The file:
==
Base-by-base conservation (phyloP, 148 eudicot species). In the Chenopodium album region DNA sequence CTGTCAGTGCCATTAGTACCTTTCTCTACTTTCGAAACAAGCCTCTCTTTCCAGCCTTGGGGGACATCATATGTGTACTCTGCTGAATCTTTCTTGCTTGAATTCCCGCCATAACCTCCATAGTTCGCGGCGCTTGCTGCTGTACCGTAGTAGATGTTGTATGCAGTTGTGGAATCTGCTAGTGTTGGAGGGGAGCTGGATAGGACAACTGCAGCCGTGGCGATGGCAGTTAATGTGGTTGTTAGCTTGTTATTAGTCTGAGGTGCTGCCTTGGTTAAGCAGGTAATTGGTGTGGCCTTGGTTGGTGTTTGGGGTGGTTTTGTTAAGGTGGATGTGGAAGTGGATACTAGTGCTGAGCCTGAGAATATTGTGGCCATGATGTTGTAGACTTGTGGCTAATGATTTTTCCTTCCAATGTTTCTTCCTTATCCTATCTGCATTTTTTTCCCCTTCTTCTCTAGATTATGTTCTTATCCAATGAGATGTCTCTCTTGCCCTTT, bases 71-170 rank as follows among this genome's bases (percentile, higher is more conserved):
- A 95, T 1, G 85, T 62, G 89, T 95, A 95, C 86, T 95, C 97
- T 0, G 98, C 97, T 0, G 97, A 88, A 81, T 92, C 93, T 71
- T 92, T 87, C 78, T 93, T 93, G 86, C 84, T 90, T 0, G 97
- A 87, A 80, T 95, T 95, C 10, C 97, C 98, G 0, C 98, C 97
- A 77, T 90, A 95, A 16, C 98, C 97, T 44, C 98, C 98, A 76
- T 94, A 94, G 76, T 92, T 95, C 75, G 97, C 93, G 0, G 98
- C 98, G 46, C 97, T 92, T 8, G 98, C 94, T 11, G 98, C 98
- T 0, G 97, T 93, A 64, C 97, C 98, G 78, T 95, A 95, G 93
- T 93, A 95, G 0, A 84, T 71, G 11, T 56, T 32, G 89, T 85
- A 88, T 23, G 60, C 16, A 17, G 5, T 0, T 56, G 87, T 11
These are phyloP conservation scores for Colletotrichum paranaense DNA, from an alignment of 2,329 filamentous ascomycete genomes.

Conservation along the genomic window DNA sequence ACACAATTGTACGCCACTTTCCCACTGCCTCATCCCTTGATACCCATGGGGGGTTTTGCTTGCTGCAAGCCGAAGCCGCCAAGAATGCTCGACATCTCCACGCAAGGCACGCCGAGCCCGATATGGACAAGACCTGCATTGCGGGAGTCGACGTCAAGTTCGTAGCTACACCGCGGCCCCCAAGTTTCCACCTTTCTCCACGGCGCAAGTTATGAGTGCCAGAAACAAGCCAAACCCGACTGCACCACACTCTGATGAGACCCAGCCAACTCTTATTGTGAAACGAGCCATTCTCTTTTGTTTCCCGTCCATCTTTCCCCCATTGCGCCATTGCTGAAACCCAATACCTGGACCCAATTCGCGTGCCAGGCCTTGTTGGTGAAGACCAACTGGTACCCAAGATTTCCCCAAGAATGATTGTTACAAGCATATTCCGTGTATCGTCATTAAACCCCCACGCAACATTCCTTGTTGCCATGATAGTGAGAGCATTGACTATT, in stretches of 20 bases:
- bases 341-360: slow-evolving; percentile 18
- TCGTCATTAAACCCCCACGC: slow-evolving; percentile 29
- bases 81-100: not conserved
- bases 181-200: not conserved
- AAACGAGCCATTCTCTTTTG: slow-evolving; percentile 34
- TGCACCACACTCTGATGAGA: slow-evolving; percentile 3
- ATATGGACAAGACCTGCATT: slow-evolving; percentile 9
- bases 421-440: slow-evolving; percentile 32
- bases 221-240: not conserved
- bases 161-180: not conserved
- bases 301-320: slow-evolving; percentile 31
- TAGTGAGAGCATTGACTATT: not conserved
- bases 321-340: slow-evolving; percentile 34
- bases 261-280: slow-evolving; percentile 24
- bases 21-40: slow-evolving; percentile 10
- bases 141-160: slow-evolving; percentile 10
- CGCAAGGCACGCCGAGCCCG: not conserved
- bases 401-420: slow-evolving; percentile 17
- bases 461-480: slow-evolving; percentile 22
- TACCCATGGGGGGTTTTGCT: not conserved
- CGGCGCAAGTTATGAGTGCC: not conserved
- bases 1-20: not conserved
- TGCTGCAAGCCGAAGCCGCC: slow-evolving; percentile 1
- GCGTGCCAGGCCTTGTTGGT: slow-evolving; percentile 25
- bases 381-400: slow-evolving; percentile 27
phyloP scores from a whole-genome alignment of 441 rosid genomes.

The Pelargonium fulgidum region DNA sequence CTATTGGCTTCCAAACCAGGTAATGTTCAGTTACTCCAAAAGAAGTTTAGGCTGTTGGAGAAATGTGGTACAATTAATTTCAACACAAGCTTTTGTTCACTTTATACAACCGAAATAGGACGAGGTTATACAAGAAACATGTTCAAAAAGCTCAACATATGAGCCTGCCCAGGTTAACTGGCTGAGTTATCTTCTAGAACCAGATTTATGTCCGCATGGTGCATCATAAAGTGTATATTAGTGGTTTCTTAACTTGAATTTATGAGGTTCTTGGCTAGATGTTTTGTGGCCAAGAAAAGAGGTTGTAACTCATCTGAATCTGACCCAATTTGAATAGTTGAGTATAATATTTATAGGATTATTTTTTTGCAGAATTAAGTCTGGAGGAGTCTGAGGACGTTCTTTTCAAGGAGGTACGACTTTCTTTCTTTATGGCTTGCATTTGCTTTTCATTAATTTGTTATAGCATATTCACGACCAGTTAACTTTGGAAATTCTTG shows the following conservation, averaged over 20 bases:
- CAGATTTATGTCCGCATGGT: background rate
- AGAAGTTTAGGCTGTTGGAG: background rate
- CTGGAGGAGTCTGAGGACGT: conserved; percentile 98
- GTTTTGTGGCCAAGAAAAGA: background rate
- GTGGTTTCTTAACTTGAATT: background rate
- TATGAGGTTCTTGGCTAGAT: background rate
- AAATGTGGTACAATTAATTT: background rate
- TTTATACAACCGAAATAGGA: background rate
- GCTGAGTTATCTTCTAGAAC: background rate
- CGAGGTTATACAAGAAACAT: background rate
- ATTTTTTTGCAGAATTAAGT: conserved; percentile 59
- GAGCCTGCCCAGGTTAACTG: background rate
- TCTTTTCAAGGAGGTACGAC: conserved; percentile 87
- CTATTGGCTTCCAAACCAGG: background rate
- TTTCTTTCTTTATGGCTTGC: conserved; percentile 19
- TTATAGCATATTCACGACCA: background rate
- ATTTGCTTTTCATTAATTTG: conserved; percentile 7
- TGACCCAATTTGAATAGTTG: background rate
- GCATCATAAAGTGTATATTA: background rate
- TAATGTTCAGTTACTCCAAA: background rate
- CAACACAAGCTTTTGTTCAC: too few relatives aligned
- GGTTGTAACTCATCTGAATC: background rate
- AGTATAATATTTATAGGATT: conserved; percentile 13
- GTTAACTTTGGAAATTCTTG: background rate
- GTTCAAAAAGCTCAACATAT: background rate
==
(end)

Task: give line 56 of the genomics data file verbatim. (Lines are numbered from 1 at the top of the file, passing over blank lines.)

- TTATAGCATATTCACGACCA: background rate